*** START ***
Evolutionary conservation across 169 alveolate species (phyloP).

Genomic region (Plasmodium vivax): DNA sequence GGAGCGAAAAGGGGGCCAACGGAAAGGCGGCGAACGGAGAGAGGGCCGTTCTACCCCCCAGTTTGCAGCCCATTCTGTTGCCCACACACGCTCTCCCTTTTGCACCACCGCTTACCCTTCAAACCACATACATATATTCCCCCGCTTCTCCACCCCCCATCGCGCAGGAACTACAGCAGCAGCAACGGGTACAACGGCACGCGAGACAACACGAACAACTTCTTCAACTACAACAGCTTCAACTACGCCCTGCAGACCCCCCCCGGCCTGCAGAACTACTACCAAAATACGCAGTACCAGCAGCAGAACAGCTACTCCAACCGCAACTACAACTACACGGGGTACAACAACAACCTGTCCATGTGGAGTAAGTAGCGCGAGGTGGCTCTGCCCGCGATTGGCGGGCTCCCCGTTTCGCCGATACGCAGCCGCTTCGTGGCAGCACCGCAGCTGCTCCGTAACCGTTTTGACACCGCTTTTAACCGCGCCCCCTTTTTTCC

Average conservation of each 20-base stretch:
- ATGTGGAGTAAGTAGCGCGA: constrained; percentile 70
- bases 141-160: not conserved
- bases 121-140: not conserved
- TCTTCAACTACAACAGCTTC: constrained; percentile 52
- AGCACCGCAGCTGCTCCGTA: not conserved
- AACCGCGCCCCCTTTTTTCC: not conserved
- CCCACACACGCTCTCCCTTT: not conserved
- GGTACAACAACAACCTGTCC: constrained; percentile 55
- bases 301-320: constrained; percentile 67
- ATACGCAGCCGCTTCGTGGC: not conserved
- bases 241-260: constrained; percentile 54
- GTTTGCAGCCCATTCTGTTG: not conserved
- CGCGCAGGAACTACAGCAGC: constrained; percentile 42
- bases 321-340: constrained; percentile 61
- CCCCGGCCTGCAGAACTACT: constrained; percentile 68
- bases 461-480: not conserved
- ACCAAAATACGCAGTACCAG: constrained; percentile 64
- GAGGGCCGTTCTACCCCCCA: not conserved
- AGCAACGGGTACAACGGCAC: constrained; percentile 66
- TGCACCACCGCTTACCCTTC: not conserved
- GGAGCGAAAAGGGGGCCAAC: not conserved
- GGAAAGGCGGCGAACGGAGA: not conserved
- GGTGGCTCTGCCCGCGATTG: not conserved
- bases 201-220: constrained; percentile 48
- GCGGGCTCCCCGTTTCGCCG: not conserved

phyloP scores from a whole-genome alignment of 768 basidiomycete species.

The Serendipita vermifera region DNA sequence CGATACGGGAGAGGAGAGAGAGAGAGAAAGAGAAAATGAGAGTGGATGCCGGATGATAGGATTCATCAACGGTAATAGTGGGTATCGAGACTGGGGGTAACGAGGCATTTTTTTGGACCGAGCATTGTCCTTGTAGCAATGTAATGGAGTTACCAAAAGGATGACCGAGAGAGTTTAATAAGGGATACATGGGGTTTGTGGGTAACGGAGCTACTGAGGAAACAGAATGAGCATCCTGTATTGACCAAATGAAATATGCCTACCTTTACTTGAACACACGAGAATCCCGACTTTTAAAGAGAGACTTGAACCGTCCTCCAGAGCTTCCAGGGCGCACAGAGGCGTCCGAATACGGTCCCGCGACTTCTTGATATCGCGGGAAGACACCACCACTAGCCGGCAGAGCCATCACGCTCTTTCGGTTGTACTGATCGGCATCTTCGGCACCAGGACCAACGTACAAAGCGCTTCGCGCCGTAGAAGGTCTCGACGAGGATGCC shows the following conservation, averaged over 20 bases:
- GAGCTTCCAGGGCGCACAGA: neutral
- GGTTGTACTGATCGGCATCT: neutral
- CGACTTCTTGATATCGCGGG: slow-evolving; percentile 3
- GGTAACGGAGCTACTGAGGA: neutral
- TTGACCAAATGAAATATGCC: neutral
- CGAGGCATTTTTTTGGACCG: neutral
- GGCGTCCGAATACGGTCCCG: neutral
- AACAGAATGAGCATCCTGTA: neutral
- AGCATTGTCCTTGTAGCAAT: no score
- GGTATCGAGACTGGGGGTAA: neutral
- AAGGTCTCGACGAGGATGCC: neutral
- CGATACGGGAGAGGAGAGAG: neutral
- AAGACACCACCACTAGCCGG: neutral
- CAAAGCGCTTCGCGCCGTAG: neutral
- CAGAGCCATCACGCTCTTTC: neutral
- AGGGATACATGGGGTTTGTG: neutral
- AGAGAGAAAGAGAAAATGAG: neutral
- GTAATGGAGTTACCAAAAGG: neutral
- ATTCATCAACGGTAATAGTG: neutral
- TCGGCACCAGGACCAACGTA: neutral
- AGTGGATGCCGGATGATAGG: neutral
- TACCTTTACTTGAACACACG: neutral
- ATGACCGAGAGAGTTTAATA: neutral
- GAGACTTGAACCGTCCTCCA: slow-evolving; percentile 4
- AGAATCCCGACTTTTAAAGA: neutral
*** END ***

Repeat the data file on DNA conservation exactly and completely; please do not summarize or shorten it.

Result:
Evolutionary conservation across 169 alveolate species (phyloP).

Genomic region (Plasmodium vivax): DNA sequence GGAGCGAAAAGGGGGCCAACGGAAAGGCGGCGAACGGAGAGAGGGCCGTTCTACCCCCCAGTTTGCAGCCCATTCTGTTGCCCACACACGCTCTCCCTTTTGCACCACCGCTTACCCTTCAAACCACATACATATATTCCCCCGCTTCTCCACCCCCCATCGCGCAGGAACTACAGCAGCAGCAACGGGTACAACGGCACGCGAGACAACACGAACAACTTCTTCAACTACAACAGCTTCAACTACGCCCTGCAGACCCCCCCCGGCCTGCAGAACTACTACCAAAATACGCAGTACCAGCAGCAGAACAGCTACTCCAACCGCAACTACAACTACACGGGGTACAACAACAACCTGTCCATGTGGAGTAAGTAGCGCGAGGTGGCTCTGCCCGCGATTGGCGGGCTCCCCGTTTCGCCGATACGCAGCCGCTTCGTGGCAGCACCGCAGCTGCTCCGTAACCGTTTTGACACCGCTTTTAACCGCGCCCCCTTTTTTCC

Average conservation of each 20-base stretch:
- ATGTGGAGTAAGTAGCGCGA: constrained; percentile 70
- bases 141-160: not conserved
- bases 121-140: not conserved
- TCTTCAACTACAACAGCTTC: constrained; percentile 52
- AGCACCGCAGCTGCTCCGTA: not conserved
- AACCGCGCCCCCTTTTTTCC: not conserved
- CCCACACACGCTCTCCCTTT: not conserved
- GGTACAACAACAACCTGTCC: constrained; percentile 55
- bases 301-320: constrained; percentile 67
- ATACGCAGCCGCTTCGTGGC: not conserved
- bases 241-260: constrained; percentile 54
- GTTTGCAGCCCATTCTGTTG: not conserved
- CGCGCAGGAACTACAGCAGC: constrained; percentile 42
- bases 321-340: constrained; percentile 61
- CCCCGGCCTGCAGAACTACT: constrained; percentile 68
- bases 461-480: not conserved
- ACCAAAATACGCAGTACCAG: constrained; percentile 64
- GAGGGCCGTTCTACCCCCCA: not conserved
- AGCAACGGGTACAACGGCAC: constrained; percentile 66
- TGCACCACCGCTTACCCTTC: not conserved
- GGAGCGAAAAGGGGGCCAAC: not conserved
- GGAAAGGCGGCGAACGGAGA: not conserved
- GGTGGCTCTGCCCGCGATTG: not conserved
- bases 201-220: constrained; percentile 48
- GCGGGCTCCCCGTTTCGCCG: not conserved

phyloP scores from a whole-genome alignment of 768 basidiomycete species.

The Serendipita vermifera region DNA sequence CGATACGGGAGAGGAGAGAGAGAGAGAAAGAGAAAATGAGAGTGGATGCCGGATGATAGGATTCATCAACGGTAATAGTGGGTATCGAGACTGGGGGTAACGAGGCATTTTTTTGGACCGAGCATTGTCCTTGTAGCAATGTAATGGAGTTACCAAAAGGATGACCGAGAGAGTTTAATAAGGGATACATGGGGTTTGTGGGTAACGGAGCTACTGAGGAAACAGAATGAGCATCCTGTATTGACCAAATGAAATATGCCTACCTTTACTTGAACACACGAGAATCCCGACTTTTAAAGAGAGACTTGAACCGTCCTCCAGAGCTTCCAGGGCGCACAGAGGCGTCCGAATACGGTCCCGCGACTTCTTGATATCGCGGGAAGACACCACCACTAGCCGGCAGAGCCATCACGCTCTTTCGGTTGTACTGATCGGCATCTTCGGCACCAGGACCAACGTACAAAGCGCTTCGCGCCGTAGAAGGTCTCGACGAGGATGCC shows the following conservation, averaged over 20 bases:
- GAGCTTCCAGGGCGCACAGA: neutral
- GGTTGTACTGATCGGCATCT: neutral
- CGACTTCTTGATATCGCGGG: slow-evolving; percentile 3
- GGTAACGGAGCTACTGAGGA: neutral
- TTGACCAAATGAAATATGCC: neutral
- CGAGGCATTTTTTTGGACCG: neutral
- GGCGTCCGAATACGGTCCCG: neutral
- AACAGAATGAGCATCCTGTA: neutral
- AGCATTGTCCTTGTAGCAAT: no score
- GGTATCGAGACTGGGGGTAA: neutral
- AAGGTCTCGACGAGGATGCC: neutral
- CGATACGGGAGAGGAGAGAG: neutral
- AAGACACCACCACTAGCCGG: neutral
- CAAAGCGCTTCGCGCCGTAG: neutral
- CAGAGCCATCACGCTCTTTC: neutral
- AGGGATACATGGGGTTTGTG: neutral
- AGAGAGAAAGAGAAAATGAG: neutral
- GTAATGGAGTTACCAAAAGG: neutral
- ATTCATCAACGGTAATAGTG: neutral
- TCGGCACCAGGACCAACGTA: neutral
- AGTGGATGCCGGATGATAGG: neutral
- TACCTTTACTTGAACACACG: neutral
- ATGACCGAGAGAGTTTAATA: neutral
- GAGACTTGAACCGTCCTCCA: slow-evolving; percentile 4
- AGAATCCCGACTTTTAAAGA: neutral